Nigerian House of Representatives to Translate Science Textbooks into Local Languages

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In a significant move aimed at enhancing educational accessibility and comprehension, the Nigerian House of Representatives has announced plans to translate basic science textbooks into major Nigerian languages. This initiative, spearheaded by Abubakar Hassan Fulata, Chairman of the House Committee on University Education, underscores a commitment to improving science education across Nigeria’s diverse linguistic landscape.

The announcement came during a meeting on Monday, where Fulata received a delegation from the German parliament. The delegation, led by Kai Gehring, Chairman of the Committee on Education Research and Technical Assessment, visited Nigeria to discuss scholarship programs available for West African students, particularly Nigerians, under the German government.

Gehring highlighted the importance of educational exchange and revealed that by 2025, selected Nigerian students would join the 4,000 Nigerian students currently studying in Germany. This initiative is part of a broader effort to foster educational ties and provide Nigerian students with opportunities to gain international experience and knowledge.

Fulata expressed profound gratitude to Gehring, the German parliament, and the German government for their ongoing support and partnership with Nigeria. He emphasized that Germany has been a longstanding partner in various development projects within Nigeria, with notable contributions from companies like Julius Berger Nigeria Plc.

Highlighting the core agenda of his committee, Fulata stated, “One of our primary objectives is the translation of basic science textbooks into major Nigerian languages. Nigeria is home to about 250 ethnic groups and languages. Our goal is to translate these essential educational materials into approximately 10 major Nigerian languages.” Fulata, drawing from his experience as a former lecturer, noted that teaching sciences in students’ mother tongues would significantly enhance their understanding and academic performance.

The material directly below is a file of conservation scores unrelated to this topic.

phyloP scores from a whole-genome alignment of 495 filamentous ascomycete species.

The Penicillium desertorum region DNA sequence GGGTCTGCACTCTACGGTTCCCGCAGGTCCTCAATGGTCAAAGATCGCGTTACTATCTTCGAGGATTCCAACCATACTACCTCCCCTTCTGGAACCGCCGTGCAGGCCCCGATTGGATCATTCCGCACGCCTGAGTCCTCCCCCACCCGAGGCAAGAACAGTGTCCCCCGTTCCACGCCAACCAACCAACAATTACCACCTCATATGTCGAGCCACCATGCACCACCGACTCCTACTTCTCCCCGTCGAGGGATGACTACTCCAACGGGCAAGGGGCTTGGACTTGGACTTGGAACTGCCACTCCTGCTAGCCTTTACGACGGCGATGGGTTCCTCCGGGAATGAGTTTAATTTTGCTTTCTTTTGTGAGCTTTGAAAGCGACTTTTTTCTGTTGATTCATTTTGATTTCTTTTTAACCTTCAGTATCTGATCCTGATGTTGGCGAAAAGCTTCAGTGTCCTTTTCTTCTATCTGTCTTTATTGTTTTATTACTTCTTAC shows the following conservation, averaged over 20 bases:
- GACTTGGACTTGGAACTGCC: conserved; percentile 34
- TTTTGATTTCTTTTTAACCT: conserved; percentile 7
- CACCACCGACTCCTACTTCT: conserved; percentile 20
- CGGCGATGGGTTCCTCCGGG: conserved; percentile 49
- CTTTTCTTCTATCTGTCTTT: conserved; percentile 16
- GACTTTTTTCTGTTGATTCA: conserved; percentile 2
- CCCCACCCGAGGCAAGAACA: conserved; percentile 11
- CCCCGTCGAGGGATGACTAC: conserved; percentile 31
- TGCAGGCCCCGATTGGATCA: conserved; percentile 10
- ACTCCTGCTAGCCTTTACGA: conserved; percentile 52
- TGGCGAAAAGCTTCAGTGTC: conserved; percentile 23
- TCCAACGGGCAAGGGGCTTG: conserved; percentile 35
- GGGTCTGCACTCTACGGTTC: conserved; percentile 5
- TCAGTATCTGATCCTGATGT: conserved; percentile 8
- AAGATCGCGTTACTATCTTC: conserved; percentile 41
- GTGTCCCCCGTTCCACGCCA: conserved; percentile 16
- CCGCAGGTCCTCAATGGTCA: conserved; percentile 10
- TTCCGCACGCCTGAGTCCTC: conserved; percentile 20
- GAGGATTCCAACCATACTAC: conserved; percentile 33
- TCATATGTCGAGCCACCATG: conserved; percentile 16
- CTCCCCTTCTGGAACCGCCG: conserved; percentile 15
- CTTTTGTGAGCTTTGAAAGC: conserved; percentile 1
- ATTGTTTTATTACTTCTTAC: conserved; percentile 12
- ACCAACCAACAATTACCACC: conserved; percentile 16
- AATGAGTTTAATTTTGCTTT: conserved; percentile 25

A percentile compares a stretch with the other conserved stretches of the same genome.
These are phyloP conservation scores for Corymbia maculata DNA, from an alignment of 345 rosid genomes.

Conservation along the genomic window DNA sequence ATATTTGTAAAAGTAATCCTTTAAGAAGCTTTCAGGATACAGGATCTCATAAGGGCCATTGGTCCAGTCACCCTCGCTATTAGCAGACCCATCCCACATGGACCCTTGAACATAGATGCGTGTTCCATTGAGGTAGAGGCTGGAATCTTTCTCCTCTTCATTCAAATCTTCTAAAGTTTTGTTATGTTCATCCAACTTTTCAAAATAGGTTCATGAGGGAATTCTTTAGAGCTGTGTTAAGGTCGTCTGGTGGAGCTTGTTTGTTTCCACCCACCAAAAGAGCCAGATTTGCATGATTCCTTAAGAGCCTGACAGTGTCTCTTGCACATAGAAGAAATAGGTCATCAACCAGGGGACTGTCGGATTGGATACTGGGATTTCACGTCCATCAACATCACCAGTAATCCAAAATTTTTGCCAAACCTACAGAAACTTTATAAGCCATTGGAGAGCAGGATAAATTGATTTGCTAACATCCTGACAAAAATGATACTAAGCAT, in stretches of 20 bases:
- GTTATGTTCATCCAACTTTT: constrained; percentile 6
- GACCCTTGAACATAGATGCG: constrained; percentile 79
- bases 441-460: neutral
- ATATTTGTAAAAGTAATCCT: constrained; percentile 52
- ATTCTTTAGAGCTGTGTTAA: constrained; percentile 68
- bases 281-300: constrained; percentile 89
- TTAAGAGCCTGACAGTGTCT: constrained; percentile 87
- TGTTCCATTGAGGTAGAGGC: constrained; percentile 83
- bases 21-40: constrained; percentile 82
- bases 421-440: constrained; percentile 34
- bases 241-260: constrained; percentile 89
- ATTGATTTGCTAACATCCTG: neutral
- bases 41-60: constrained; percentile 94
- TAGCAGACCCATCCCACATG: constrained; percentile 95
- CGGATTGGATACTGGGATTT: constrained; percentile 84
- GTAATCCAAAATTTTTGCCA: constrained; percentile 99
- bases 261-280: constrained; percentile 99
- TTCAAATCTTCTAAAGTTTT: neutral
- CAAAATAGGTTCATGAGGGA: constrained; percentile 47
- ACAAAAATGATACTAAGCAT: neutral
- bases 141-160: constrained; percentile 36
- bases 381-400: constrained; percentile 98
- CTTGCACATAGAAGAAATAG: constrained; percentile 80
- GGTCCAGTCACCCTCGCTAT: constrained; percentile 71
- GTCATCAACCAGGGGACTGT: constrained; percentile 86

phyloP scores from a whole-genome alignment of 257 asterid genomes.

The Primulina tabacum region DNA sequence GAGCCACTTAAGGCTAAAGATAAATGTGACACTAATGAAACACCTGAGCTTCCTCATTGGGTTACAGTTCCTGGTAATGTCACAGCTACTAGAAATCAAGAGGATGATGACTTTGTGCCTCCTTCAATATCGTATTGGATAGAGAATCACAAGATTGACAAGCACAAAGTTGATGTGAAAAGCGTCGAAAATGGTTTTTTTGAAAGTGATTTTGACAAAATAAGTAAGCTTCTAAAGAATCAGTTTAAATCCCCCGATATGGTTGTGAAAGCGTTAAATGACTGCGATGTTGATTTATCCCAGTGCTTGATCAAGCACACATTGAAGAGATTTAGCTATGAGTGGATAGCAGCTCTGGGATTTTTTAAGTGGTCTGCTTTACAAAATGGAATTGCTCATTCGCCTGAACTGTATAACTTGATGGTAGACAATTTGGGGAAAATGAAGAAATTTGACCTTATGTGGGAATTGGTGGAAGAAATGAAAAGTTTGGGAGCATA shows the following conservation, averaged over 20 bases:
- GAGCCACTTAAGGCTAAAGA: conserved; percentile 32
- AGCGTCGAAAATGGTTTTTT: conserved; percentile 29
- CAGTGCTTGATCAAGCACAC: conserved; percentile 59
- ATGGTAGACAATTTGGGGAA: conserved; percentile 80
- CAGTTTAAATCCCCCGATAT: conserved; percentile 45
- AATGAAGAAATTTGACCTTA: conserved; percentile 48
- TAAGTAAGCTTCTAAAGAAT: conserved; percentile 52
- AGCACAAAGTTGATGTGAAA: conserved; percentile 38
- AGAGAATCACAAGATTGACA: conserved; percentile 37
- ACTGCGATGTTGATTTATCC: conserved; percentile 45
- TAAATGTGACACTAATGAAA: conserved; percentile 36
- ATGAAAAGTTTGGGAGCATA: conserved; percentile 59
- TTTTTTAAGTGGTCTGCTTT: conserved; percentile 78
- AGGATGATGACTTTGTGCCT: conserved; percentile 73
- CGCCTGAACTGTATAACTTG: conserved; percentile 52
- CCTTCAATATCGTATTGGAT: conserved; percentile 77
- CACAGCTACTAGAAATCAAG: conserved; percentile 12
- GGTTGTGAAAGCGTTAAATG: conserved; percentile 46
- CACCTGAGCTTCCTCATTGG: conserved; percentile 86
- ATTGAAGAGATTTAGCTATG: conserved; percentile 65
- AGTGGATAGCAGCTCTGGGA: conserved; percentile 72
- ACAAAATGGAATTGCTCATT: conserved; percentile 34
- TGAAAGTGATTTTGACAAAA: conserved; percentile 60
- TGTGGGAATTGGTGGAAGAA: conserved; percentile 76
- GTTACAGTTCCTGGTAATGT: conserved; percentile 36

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In addition to the textbook translation project, Fulata urged the German government to consider establishing a German language center in Nigeria. He pointed out that similar centers for French and Arabic already exist in the country and play a crucial role in promoting linguistic and cultural exchange.

The translation of science textbooks into local languages is expected to have a transformative impact on Nigeria’s educational system. By making scientific knowledge more accessible to students in their native languages, this initiative aims to bridge the gap in science education, foster a deeper understanding of scientific concepts, and ultimately contribute to the country’s overall educational development.

This move by the House of Representatives reflects a broader strategy to leverage linguistic diversity as a tool for educational improvement. As Nigeria continues to navigate its unique educational challenges, initiatives like this are essential for creating an inclusive and effective learning environment for all students.

With ongoing support and collaboration from international partners like Germany, Nigeria is poised to make significant strides in its educational sector, ensuring that more students have the resources and opportunities they need to succeed.

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